Ask ‘What’s The Point’ Before Getting Savage With Social
Panelists from T3, Deutsch, and Something Massive share their best practices for establishing a fun and relatable social tone of voice.
Corporate social media presences have not always been known for their glowing personalities—especially in the early days of social when brands opted to play it safe. These days, brands are standing out by having the guts to take a stand, make a few friendly jabs, and even pick some battles with the competition. The result: Fun, relatable content that lightens the mood and brings audiences closer to the brand.
At Social Media Week Los Angeles, Rebecca Coleman, Founder at Something Massive, along with Angela Yang, Director of Social and Media Strategy for T3 and Rachel Stets, Associate Digital Strategy Director at Deutsch shared examples and experiences for establishing an authentic (and entertaining) tone of voice.
When is it appropriate to be savage?
Yang advised that it’s best to be savage when it’s not expected. It gives you the ability to go into the social space and change the way people think about your brand; so long as you know the point of that tone of voice and what it can do for you and your brand, it’s appropriate to be savage on social.
Plan to be savage
Your social media tone of voice must always be led by business goals; and there’s a need to plan your responses before they happen. Rehearse situations and how you will respond.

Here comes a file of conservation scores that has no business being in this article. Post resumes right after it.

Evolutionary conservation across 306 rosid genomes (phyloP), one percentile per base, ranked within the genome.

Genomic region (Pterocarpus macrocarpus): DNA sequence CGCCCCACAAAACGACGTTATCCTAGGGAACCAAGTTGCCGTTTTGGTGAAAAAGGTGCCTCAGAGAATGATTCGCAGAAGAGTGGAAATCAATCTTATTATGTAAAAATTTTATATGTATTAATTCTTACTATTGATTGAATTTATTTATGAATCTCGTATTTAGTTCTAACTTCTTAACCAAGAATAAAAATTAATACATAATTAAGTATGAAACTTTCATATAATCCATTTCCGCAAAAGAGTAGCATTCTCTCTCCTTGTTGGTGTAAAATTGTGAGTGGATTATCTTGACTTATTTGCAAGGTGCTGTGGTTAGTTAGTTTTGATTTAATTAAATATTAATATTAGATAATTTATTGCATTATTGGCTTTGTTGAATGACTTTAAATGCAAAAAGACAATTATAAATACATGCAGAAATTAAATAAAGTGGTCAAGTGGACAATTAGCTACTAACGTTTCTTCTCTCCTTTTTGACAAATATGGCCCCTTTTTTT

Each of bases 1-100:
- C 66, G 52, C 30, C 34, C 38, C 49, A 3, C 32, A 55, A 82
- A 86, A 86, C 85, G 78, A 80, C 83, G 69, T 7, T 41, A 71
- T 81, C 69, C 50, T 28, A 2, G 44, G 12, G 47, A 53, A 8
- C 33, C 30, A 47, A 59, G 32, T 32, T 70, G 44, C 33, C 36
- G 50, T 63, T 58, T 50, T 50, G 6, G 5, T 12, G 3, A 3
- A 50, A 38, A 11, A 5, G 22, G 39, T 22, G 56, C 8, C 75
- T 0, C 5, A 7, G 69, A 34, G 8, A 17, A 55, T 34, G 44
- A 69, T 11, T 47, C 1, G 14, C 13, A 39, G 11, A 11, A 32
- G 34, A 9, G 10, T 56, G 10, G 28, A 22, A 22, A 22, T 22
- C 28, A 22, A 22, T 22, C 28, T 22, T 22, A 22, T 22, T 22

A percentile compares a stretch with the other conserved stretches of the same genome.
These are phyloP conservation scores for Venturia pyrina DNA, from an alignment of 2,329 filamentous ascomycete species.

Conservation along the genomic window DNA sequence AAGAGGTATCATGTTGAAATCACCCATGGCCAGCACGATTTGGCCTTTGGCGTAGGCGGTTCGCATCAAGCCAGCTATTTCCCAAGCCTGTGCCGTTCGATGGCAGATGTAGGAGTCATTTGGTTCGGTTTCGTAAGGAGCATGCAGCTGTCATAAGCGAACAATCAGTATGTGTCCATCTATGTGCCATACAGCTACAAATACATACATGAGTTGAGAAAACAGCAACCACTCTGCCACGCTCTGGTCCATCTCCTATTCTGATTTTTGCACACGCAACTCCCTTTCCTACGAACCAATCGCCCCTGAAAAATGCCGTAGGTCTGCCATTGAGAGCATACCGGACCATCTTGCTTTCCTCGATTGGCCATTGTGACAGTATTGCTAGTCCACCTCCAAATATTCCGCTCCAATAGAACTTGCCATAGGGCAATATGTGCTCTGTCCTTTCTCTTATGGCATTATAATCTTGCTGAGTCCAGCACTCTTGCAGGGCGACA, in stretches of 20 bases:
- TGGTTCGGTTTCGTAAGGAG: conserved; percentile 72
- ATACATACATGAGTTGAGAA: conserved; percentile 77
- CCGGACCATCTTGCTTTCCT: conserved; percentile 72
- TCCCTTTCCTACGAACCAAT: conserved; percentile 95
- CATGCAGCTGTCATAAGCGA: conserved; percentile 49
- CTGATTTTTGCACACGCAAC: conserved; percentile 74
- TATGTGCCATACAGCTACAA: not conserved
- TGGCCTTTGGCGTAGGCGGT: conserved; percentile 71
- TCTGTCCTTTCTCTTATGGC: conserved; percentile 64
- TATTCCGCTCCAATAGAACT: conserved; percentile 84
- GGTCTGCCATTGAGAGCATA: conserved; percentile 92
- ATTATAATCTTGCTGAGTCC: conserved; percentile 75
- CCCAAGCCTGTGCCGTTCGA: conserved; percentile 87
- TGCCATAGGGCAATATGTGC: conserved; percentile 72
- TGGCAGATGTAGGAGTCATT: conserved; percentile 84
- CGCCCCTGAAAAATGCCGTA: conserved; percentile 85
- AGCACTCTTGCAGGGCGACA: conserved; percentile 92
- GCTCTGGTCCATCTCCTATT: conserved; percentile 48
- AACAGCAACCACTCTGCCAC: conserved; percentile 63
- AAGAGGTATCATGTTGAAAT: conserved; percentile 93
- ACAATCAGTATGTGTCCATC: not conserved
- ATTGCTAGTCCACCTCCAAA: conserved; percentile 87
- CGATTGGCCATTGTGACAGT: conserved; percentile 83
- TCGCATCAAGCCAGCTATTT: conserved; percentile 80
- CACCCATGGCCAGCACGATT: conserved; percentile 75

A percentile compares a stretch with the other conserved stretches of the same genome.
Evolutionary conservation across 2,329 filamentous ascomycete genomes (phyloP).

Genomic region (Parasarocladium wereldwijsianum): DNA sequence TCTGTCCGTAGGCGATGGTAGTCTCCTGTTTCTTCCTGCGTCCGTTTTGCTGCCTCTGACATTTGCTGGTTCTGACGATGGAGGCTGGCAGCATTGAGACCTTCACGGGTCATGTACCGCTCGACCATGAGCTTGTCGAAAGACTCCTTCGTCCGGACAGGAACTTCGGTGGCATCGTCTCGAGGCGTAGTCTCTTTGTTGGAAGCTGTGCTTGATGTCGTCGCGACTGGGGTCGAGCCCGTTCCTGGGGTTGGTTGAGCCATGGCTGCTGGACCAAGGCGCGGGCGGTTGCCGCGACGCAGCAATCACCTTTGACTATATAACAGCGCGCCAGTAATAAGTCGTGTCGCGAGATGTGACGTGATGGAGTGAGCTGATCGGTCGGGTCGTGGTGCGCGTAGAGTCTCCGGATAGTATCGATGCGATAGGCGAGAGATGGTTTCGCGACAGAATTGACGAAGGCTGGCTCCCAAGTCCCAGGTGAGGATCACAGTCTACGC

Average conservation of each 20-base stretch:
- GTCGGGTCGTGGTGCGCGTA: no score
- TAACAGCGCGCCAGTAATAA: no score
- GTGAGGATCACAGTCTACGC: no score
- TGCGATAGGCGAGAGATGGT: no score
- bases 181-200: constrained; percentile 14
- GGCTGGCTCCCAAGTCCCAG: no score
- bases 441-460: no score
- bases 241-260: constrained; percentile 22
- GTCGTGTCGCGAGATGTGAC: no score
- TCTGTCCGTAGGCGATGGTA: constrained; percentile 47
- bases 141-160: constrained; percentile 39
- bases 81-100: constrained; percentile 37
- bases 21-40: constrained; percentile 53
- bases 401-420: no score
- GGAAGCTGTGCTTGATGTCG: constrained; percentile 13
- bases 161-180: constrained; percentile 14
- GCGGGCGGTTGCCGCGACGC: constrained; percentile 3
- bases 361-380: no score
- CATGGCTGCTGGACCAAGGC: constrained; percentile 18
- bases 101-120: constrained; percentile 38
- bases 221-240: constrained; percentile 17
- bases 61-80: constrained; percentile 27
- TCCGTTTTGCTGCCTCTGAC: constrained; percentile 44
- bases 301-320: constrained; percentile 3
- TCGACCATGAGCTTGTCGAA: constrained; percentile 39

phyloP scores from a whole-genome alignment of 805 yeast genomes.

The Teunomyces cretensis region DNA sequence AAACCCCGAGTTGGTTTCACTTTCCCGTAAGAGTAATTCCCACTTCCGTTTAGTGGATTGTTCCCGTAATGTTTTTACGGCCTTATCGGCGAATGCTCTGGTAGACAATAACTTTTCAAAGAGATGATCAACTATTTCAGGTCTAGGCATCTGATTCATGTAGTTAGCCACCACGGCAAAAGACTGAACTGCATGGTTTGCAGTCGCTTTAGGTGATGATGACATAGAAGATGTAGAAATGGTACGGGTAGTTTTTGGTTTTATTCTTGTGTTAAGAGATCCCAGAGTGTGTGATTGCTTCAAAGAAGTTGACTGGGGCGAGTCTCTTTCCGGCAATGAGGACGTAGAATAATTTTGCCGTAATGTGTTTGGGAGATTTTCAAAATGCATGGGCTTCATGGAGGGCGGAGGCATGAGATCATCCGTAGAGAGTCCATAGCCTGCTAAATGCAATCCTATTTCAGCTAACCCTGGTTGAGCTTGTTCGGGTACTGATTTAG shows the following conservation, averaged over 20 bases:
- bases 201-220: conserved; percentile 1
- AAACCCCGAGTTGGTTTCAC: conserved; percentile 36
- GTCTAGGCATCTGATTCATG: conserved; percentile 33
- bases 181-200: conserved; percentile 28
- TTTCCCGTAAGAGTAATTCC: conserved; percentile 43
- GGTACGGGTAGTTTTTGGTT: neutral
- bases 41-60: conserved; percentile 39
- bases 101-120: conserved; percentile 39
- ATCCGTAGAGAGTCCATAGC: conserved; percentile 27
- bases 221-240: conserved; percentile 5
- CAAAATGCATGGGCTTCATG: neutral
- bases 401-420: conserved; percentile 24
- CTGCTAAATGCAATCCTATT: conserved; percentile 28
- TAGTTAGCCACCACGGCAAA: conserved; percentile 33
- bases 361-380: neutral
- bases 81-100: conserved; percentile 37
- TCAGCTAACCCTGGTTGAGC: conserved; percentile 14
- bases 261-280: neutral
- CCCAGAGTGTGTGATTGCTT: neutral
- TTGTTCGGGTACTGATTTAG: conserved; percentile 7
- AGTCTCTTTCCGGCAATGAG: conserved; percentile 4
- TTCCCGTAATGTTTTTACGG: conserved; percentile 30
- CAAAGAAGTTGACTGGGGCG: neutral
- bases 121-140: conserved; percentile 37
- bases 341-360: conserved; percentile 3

“Do your homework and be able to back up what you say”, commented Stets.
Include areas for having a point of view as part of your content planning. Know what you as a business stand for and understand how your audience are engaging on social media around specific issues.
“Brands that are truly successful are brands that are willing to take the risk” said Yang.
Why should you be savage
Yang shared three key reasons to be savage on social:
- To create a connection with people who will care about your brand
- To increase the chances that people will think of your brand
- To get people to do something; a performance-based action that you can measure
Stets added, “Being savage is a niche response. Culturally, humor is having a big moment right now. Humorous content allows us to communicate in a new way, especially while there’s less talk about brands being aspirational. It’s now all about being approachable.”
Pitfalls to savage social
If you are not ready to stand your ground on key issues, in a timely manner, you shouldn’t get involved commented Yang.
There’s a risk of not having a voice by not commenting but also a risk of offending people when you do comment., added Stets.
Consistency is key; you need to establish a platform on which the tone of voice lives…execute it slowly and then jump into relevant conversations as and when it’s appropriate and relevant to do so.
Social media is extremely harsh but it’s also very forgiving. You can test and learn quickly.
Listen to your instincts
The session concluded by acknowledging that’s there’s a fine line between getting into a conversation and trying too hard. You should try to force your brand into a conversation that it doesn’t need to be a part of.
The answer: ask ‘what’s the point’, consider the end goal and putting content out there, and then listen to your instincts. Be grounded in your brand point of view and what you are trying to do for your business.
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